Cas9 (CRISPR associated protein 9) is an RNA-guided DNA endonuclease that targets and cleaves DNA sequences complementary to its guide RNA (gRNA). Catalytically “dead” Cas9 (dCas9) lacks the ability to cleave DNA. Fused to the omega (ω) subunit of RNA Polymerase (RNAP), fusion dCas9-ω can act as a programmable transcription activator. In addition, activating dCas9 might also act as a DNA transcription inhibitor: if the sequences targeted are close to the RNAP binding sites, dCas9-ω would sterically hinder RNAP recruitment. This part can be considered as an improvement of the biobrick dCas9-ω Activator (BBa_K1218014) : BBa_K1723000 is designed to work using sgRNAs  (single guide RNA, such as BBa_K1723002) as guide RNAs, instead of tracrRNA/CRISPR array system. SgRNAs are more modular as they can be produced separately when needed in CRISPRi context. Also, the production of the complex is faster as less processing steps are needed .This protein is only active in the JEN202 E. coli strain, which lacks the rpoZ gene .
This part was experimentally validated, see http://parts.igem.org/Part:BBa_K1723000:Experience
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Usage and Biology
Note that this protein is toxic for the host when overexpressed .
dCas9-ω structure with gRNA. In grey we have dCas9, in red the gRNA scaffold, in blue the gRNA 20bp specificity determinant sequence and in green the ω RNAP subunit. It is often important to visualize proteins, as their 3-D structure can give information about functionality. Unfortunately, a PDB file is not available as X-ray cristallography data on this protein are lacking. However, it is possible to extract the ω subunit directly from the RNA polymerase (RNAP) and align it with the dCas9 protein structure. This is the result of the alignment and this is our 'predicted' 3D structure of our protein.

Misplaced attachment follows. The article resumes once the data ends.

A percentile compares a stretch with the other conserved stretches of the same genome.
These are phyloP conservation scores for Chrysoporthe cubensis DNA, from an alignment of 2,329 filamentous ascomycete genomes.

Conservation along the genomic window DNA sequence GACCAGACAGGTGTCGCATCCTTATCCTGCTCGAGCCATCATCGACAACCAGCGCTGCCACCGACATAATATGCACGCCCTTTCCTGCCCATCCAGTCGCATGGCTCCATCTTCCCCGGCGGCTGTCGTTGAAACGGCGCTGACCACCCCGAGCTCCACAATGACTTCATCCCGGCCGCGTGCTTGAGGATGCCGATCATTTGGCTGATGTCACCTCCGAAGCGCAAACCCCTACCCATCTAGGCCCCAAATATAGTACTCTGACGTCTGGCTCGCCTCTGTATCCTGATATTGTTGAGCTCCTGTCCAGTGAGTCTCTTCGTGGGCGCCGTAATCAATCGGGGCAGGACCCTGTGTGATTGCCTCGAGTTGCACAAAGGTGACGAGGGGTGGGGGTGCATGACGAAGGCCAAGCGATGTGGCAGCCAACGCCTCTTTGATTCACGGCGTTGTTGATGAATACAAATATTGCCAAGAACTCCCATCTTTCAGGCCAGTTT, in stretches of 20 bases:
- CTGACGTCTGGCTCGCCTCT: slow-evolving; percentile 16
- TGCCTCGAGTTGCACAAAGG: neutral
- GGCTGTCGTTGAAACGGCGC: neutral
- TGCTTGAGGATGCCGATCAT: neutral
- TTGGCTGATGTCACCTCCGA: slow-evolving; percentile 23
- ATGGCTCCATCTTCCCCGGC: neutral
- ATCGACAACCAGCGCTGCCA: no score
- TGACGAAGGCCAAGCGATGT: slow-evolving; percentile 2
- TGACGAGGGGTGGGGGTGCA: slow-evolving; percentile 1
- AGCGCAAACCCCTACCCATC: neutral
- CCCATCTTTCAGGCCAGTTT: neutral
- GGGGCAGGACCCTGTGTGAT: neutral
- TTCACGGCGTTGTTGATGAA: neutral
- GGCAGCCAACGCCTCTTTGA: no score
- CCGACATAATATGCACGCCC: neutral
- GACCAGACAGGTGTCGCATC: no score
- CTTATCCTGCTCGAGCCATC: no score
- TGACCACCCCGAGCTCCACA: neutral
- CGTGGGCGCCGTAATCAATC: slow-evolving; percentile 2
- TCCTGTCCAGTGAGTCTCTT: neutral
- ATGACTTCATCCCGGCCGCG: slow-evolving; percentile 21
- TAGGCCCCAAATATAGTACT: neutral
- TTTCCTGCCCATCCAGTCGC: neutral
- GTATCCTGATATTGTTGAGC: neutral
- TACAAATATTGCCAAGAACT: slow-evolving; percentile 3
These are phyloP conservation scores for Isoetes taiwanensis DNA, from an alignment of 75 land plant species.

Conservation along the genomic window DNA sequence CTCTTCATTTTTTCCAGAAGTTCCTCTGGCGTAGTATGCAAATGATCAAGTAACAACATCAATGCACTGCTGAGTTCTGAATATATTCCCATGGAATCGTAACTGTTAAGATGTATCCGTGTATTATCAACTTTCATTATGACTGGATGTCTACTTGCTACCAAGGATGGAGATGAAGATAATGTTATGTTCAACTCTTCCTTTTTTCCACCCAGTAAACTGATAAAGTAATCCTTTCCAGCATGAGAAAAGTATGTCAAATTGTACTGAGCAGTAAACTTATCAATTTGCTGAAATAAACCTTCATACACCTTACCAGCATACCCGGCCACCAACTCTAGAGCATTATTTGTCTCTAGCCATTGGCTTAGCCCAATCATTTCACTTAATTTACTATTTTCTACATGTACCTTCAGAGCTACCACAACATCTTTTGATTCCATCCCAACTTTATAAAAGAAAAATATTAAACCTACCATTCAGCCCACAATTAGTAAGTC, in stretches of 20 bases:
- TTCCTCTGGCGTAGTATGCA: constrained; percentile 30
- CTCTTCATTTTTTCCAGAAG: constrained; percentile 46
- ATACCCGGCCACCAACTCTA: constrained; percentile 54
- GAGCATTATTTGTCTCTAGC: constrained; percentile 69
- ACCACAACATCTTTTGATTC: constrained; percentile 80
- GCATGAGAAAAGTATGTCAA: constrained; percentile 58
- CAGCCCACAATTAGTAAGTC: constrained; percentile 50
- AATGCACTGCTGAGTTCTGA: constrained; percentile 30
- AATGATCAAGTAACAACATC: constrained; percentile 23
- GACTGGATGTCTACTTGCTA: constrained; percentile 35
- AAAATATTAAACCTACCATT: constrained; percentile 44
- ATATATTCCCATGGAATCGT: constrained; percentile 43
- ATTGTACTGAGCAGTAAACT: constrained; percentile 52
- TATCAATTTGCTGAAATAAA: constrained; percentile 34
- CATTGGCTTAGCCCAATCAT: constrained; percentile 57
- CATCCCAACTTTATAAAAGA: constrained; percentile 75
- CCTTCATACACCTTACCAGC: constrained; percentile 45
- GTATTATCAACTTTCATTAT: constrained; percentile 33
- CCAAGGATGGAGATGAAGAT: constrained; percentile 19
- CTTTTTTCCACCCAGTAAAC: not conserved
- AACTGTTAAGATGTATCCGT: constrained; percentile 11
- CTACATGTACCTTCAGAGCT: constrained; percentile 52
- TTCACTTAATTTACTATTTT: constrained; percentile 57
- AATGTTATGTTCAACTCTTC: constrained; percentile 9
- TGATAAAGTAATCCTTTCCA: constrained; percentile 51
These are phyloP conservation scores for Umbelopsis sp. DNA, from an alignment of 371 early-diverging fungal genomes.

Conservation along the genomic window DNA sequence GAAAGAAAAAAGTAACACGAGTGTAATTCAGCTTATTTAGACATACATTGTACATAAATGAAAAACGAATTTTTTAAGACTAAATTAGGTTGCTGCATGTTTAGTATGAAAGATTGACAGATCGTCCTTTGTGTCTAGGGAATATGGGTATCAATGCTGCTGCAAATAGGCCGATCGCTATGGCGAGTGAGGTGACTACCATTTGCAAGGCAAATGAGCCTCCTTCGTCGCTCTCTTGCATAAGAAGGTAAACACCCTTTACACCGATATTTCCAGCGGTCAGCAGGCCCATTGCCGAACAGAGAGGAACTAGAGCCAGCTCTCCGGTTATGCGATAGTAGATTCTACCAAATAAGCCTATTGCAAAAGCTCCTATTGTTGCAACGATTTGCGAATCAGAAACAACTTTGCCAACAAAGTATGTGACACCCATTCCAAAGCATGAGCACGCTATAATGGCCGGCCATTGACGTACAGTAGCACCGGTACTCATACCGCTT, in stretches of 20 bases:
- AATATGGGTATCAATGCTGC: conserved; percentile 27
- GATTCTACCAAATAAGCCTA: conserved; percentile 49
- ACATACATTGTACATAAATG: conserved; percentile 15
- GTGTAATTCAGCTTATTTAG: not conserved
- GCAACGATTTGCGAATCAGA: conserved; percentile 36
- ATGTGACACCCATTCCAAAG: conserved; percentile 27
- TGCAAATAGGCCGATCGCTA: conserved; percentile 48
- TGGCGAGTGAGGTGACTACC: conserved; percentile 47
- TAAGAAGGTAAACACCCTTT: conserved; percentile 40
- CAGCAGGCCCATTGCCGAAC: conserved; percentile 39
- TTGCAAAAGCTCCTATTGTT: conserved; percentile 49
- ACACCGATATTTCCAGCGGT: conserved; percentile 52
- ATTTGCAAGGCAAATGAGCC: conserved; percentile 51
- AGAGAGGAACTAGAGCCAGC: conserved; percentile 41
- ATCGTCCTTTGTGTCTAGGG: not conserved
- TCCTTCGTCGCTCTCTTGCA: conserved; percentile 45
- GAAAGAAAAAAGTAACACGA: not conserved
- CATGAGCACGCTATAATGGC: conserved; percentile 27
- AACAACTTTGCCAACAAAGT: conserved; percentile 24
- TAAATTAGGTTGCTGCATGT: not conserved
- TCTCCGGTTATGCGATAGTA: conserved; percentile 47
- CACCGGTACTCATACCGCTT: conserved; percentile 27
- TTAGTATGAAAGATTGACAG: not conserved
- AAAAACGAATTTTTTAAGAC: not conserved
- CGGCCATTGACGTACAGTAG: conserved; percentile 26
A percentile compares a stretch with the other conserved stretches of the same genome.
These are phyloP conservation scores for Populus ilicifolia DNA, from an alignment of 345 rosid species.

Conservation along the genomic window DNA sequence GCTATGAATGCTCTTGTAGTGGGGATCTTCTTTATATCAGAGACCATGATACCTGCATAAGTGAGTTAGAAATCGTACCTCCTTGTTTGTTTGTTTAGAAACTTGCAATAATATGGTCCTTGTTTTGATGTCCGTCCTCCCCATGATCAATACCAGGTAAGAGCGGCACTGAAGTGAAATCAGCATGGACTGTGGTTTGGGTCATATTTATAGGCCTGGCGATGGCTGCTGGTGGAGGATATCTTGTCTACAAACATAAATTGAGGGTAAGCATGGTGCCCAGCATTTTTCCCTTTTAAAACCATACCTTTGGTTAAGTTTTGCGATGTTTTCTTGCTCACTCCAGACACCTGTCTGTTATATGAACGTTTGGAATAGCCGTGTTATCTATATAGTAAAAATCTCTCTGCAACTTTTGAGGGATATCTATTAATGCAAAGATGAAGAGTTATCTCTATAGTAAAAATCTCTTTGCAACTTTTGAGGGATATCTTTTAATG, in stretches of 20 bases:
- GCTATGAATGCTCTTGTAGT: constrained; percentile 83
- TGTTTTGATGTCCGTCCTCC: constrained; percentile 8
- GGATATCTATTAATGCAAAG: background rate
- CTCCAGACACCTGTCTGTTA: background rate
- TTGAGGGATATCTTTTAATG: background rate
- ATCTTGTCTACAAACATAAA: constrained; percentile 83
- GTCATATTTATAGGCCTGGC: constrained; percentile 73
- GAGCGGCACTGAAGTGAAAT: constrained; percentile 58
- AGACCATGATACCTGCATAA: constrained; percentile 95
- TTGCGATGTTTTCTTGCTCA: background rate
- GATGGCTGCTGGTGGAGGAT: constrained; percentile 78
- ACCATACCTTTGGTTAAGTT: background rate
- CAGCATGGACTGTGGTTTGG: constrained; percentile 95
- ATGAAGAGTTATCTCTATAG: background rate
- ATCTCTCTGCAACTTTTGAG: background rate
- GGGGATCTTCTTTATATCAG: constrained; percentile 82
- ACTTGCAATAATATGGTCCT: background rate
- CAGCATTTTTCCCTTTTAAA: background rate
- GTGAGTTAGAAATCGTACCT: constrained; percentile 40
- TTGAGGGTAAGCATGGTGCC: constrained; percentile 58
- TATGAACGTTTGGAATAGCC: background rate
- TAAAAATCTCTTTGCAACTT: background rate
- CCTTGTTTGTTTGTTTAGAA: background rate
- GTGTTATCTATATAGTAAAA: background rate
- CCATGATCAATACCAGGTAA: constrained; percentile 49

- 10COMPATIBLE WITH RFC
- 12Illegal NheI site found at 1099
- 21Illegal BamHI site found at 3378
Illegal BamHI site found at 4212
- 23COMPATIBLE WITH RFC
- 25COMPATIBLE WITH RFC
- 1000COMPATIBLE WITH RFC
 Bikard, D., Jiang, W., Samai, P., Hochschild, A., Zhang, F., & Marraffini, L. A. (2013). Programmable repression and activation of bacterial gene expression using an engineered CRISPR-Cas system. Nucleic acids research, 41(15), 7429-7437.
 Alec AK Nielsen & Christopher A Voigt (2014). Multi-input CRISPR/Cas circuits that interface host regulatory network. Molecular systems biology, 10(11), 763.
 Qi, L. S., Larson, M. H., Gilbert, L. A., Doudna, J. A., Weissman, J. S., Arkin, A. P., & Lim, W. A. (2013). Repurposing CRISPR as an RNA-guided platform for sequence-specific control of gene expression. Cell, 152(5), 1173-1183.